This hotel must be on the list of cheap places to stay for Europeans who come to America. No French person would ever steal my iPod! They won't fight wars! They love the Dali Lama! They drink wine till they have a cigarette, not so they can jump unsuspecting middle-aged women! I'm saved!

My breathing returned to normal. My stomach, not so much. I still had to figure out how I'd get home from the event. I inquired at the desk which held a barrel chested man who would be watching the front double bolted glass door all night. Is this a, um, safe neighborhood to walk in at, say, oh, 10:30 p.m. all by myself after an event at UCLA? I squeaked.

Funny how I walked it as a nubile 20-something without ever thinking twice. At 46, really, what do I have to recommend me?

He replied: Safe enough. But why go through all that? You can just get the UCLA escort service to walk you back to our hotel.

Salvation! Choirs of angels burst through the clouds... Well actually, they didn't. And this is where it gets interesting.

I heard him with my ears, I believed him with my head, but my body said, "No way. There's a flaw in this plan. You will surely die, after you've surely been burgled, and raped." For the next 24 hours, even after I had been safely escorted home by a nice Vietnamese ROTC student, every nerve-ending continued to fire, zing, and say "You're in danger!" In fact, I didn't eat well for nearly half my ten day trip. My body didn't recover or forget or believe.

I sat, parked, in the "let the trucks go by" lane of the San Marcos pass, shaking, though it was two days later.

Jon says it's midlife: the sense of vulnerability, mortality, danger sensed and narrowly averted, the weird out-of-context alone feelings that overtook me.

On many more levels than one it turns out. A foreshadowing of internal work to come.

7 comments:

Ampersand said...

beautiful journey, beautifully expressed.

Yours Truly said...

Oh yes...I know the mid life madness that you speak of. Fraught with danger and opportunity! hysterical laughter and the cold shakes...as I am sure you discovered during your soul searching. I look forward to hearing more.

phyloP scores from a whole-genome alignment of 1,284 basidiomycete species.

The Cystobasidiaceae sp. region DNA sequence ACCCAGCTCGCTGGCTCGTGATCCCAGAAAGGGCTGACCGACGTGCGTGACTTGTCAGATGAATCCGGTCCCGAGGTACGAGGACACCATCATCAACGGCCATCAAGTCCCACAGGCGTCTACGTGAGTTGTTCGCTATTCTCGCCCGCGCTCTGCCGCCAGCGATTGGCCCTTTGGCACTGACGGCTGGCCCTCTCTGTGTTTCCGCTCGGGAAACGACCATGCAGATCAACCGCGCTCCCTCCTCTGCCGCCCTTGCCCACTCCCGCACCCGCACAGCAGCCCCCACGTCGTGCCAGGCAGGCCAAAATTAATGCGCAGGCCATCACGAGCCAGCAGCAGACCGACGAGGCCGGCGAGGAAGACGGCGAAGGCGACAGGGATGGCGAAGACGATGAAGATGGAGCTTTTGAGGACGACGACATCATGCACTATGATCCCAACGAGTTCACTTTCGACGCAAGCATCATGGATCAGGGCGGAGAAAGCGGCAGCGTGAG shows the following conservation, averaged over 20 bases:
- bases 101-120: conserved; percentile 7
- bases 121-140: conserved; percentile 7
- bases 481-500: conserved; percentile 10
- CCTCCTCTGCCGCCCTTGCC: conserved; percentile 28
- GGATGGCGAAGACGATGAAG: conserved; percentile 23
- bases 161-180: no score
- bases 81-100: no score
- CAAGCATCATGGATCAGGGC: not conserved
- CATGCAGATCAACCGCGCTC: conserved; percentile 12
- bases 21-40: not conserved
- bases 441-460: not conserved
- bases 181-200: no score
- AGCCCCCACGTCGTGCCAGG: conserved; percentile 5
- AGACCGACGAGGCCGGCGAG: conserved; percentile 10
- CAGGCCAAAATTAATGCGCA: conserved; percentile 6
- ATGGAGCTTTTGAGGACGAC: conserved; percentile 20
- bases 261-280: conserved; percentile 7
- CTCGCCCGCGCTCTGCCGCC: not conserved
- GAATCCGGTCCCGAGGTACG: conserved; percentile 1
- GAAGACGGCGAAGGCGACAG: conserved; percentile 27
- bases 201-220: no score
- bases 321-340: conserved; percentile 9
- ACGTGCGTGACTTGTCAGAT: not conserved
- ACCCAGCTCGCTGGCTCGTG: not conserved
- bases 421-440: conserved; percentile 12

Susan

Dave said...

Like it. Gritty. Candid. Tough. Dare I say... Chandler-esque? Maybe, maybe not, but the LA milieu brings him to mind. Philip Marlowe lurks in a nearby alley, brim pulled low, trenchcoat on though the weather doesn't call for it, puffing on a Lucky Strike. It's his job to keep his eye on dames like you.

Steve said...

Or, you could have been visiting USC. Just look at it that way!

Peace and Bruin Love.

concretegodmother said...

this is a fabulous piece, a good roller coaster ride between paranoia and relief. :-) i'm dying to hear about the lamott/gilbert event. i had to give my tickets to my sister, as i was still up in mendocino for spring break when it occurred.

Carrie said...

I can't believe it! I thought I was the only one going through this. You don't know how much this helps me. I feel so vulnerable these days, and like you, scared of things I didn't even think about 20 + years ago when it might have mattered!

Does the fear happen in other areas of your life? I can't drive with my young drivers, either. Will has to do all the practice driving with them because, frankly, they terrify me.

Maybe we're just too aware of what not only can happen, but what actually does happen way too often. We no longer feel the immortality of youth.

iluka said...

Funny. I've felt the panic you describe, not in relation to myself but my daughter. I think that having my anxiety chips overloaded so many times worrying about the horrific stuff she went through and put herself through, didn't leave me with any thing left over to worry about myself. I've sat in parked cars in the worst parts of town and stalked through dark streets past junkies shooting up and meth users tweaking and drug deals going down because she phoned me crying, not knowing how she got where she was. Once when she was in the hospital after an overdose I was up late because I couldn't sleep. I heard some noise downstairs and went down to investigate. I found an obviously stoned young man burglarizing our house - we had neglected to lock the back door. We stood and looked at each other. I asked him if he was lost. He said maybe. I told I thought he was in the wrong place and escorted him to the door. I remembered hoping that he would find his way out of the mess he was in. I then woke up my husband, who flipped out and called the police. I don't remember feeling the least bit fearful. There was no room in my head for that.

A year ago when I was in for my check-up my doctor asked me how my periods were. I thought about it and then said, "I don't think I've had one for about a year." So that was that. I went through menopause and never even noticed.